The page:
The first meat job I ever had was eight years ago at a deli counter in Boston. I learned the most about retail cuts in large supermarkets – how they were supposed to look, what they were called, and what to do with them in the kitchen. I’ve tried to take something from every boss or meat manager I’ve ever worked for, but I learned the most from Rick Lemay, a third-generation guy who runs a custom slaughterhouse in New Hampshire. He’s still the best and most well-rounded cutter I know.

I’ve been fortunate to have worked with every conceivable kind of commodity meat - USDA Select/Choice/Prime beef, Wagyu beef, Colorado/New Zealand/Icelandic lamb, Kurobuta pork …pretty much anything you could think of. Thus, when it comes to regionally-raised meat, my perspective is based on quality and the eating experience – I like it because it’s less-intensely handled and almost certainly fresher. I haven’t opened a box of beef in two years, and I feel a lot better about what I put on my plate when I’ve taken it off the rail myself.

What do you think about the current media hype and attention on butchery, butchers and meat in general?

I think it’s great that meatcutting is becoming a trade people are beginning to respect again, much as it once was. But I also think that it’s becoming a little too over-stylized, and sometimes it seems as if people aren’t attaching themselves to the right aspects of the profession. In my first meat room I packed chicken for four hours each morning, and it wasn’t fun – I wasn’t even allowed to grind beef in my first year as a clerk/apprentice, never mind touch a knife. So it’s a little appalling to me that some people call themselves a “butcher” after a couple of months…it’s a repetitive trade, and it takes more practice than most people are willing to give it. It takes years to even start to really understand what you’re doing when you pick up a piece of meat. You really have to love the legwork, and never be satisfied with your skill-set. I think that the term “master butcher” is totally absurd, because everyone can always get better. There aren’t any “master teachers” or “master doctors.” The media tends to focus on the “youthfulness” of the butcher movement, but I’m still waiting for the media to give more attention to guys who have been cutting and selling meat for decades at a high level.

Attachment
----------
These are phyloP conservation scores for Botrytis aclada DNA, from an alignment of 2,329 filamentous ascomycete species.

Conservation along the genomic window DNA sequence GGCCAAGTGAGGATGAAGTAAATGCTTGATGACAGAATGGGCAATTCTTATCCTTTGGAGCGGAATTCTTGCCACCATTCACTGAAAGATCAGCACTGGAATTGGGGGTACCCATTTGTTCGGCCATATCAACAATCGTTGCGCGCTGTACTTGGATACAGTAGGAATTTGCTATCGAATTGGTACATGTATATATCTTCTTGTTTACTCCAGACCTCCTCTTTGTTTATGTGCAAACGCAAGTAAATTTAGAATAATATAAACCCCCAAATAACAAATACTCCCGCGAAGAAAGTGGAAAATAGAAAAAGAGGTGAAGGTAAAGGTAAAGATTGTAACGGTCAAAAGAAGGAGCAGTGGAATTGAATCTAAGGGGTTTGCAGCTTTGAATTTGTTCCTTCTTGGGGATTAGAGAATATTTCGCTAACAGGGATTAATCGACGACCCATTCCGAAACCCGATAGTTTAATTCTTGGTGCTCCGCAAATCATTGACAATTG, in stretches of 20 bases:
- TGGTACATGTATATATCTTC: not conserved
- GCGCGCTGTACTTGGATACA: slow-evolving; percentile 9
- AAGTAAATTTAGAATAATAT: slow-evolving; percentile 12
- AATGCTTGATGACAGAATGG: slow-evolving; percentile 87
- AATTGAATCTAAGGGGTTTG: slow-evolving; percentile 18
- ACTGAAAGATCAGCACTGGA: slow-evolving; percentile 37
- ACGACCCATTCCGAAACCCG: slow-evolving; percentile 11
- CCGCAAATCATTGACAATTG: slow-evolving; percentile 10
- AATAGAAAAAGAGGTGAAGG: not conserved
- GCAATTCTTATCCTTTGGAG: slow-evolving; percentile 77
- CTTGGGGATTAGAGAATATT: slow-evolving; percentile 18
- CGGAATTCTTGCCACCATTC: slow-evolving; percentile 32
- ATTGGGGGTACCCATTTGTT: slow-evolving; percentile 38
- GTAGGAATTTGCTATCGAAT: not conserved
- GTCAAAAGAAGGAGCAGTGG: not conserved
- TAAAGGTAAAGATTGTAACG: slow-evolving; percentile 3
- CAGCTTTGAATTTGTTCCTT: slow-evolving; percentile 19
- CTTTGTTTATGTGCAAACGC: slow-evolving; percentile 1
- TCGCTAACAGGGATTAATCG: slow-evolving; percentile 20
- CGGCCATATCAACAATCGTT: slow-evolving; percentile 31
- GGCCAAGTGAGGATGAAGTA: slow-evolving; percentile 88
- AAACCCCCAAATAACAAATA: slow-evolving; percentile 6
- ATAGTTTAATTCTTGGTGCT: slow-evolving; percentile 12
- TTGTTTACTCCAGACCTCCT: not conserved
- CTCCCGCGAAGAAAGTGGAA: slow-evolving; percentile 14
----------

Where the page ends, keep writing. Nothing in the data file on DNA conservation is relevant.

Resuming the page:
What do you believe is the role butchers in the movement for a sustainable food system and what do you see as the biggest impediment to a truly sustainable meat industry?